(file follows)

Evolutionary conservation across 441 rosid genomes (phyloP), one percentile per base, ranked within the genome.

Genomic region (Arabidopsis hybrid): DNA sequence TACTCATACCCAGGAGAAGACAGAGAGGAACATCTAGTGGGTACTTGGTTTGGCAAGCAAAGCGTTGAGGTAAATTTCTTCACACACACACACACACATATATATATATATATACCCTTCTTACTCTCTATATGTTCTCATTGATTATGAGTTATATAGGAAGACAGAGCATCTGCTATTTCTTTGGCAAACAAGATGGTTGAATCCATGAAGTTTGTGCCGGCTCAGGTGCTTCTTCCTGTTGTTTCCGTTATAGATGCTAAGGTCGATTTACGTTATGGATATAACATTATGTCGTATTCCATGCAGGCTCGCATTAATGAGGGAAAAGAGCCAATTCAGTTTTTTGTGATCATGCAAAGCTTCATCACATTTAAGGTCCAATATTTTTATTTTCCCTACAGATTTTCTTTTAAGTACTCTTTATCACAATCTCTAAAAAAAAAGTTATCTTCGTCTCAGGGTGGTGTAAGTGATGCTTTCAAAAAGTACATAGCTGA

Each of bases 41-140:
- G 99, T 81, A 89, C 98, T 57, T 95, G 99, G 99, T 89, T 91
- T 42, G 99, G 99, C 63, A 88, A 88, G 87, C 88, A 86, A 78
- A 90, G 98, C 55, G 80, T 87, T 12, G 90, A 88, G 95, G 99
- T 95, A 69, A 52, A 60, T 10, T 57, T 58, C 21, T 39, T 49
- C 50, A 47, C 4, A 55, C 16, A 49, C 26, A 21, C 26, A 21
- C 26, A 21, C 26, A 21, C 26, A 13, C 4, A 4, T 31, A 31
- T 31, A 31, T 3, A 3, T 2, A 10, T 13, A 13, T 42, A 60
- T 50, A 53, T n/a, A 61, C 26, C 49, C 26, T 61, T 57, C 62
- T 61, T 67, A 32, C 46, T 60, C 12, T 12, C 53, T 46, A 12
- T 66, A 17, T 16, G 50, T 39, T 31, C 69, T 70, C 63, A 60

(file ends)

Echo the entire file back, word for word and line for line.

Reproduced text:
Evolutionary conservation across 441 rosid genomes (phyloP), one percentile per base, ranked within the genome.

Genomic region (Arabidopsis hybrid): DNA sequence TACTCATACCCAGGAGAAGACAGAGAGGAACATCTAGTGGGTACTTGGTTTGGCAAGCAAAGCGTTGAGGTAAATTTCTTCACACACACACACACACATATATATATATATATACCCTTCTTACTCTCTATATGTTCTCATTGATTATGAGTTATATAGGAAGACAGAGCATCTGCTATTTCTTTGGCAAACAAGATGGTTGAATCCATGAAGTTTGTGCCGGCTCAGGTGCTTCTTCCTGTTGTTTCCGTTATAGATGCTAAGGTCGATTTACGTTATGGATATAACATTATGTCGTATTCCATGCAGGCTCGCATTAATGAGGGAAAAGAGCCAATTCAGTTTTTTGTGATCATGCAAAGCTTCATCACATTTAAGGTCCAATATTTTTATTTTCCCTACAGATTTTCTTTTAAGTACTCTTTATCACAATCTCTAAAAAAAAAGTTATCTTCGTCTCAGGGTGGTGTAAGTGATGCTTTCAAAAAGTACATAGCTGA

Each of bases 41-140:
- G 99, T 81, A 89, C 98, T 57, T 95, G 99, G 99, T 89, T 91
- T 42, G 99, G 99, C 63, A 88, A 88, G 87, C 88, A 86, A 78
- A 90, G 98, C 55, G 80, T 87, T 12, G 90, A 88, G 95, G 99
- T 95, A 69, A 52, A 60, T 10, T 57, T 58, C 21, T 39, T 49
- C 50, A 47, C 4, A 55, C 16, A 49, C 26, A 21, C 26, A 21
- C 26, A 21, C 26, A 21, C 26, A 13, C 4, A 4, T 31, A 31
- T 31, A 31, T 3, A 3, T 2, A 10, T 13, A 13, T 42, A 60
- T 50, A 53, T n/a, A 61, C 26, C 49, C 26, T 61, T 57, C 62
- T 61, T 67, A 32, C 46, T 60, C 12, T 12, C 53, T 46, A 12
- T 66, A 17, T 16, G 50, T 39, T 31, C 69, T 70, C 63, A 60